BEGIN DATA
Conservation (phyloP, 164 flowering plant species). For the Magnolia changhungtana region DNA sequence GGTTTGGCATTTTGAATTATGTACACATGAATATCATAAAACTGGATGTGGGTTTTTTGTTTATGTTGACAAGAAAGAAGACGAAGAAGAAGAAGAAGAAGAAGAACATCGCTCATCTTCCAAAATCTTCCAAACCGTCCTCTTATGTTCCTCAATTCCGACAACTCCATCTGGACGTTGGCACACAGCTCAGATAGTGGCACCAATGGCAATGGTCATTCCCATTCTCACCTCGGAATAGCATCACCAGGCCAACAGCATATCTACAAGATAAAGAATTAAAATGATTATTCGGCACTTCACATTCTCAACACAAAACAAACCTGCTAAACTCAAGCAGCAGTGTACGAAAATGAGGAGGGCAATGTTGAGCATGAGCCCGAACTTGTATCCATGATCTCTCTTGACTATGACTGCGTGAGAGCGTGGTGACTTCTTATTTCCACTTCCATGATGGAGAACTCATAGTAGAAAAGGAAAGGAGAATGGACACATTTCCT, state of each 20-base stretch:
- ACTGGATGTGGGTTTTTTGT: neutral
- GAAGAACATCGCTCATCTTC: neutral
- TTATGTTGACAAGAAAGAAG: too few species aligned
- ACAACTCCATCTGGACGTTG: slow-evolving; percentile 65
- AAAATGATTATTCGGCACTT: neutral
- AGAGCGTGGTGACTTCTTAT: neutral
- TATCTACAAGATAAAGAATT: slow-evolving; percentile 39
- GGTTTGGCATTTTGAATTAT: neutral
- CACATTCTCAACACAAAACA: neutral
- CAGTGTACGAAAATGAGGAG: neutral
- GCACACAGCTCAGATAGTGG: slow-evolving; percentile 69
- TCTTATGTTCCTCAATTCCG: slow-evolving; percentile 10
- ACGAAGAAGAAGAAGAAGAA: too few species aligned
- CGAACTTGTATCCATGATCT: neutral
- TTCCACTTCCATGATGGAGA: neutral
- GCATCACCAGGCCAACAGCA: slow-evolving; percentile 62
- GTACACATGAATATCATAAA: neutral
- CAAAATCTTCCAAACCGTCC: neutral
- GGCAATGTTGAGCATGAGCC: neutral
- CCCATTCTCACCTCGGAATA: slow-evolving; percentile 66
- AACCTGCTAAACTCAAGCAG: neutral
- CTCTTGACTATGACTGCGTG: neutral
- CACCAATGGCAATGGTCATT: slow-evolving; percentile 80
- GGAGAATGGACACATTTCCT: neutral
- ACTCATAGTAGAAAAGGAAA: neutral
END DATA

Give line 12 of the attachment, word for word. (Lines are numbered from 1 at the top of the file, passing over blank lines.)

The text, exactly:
- GCACACAGCTCAGATAGTGG: slow-evolving; percentile 69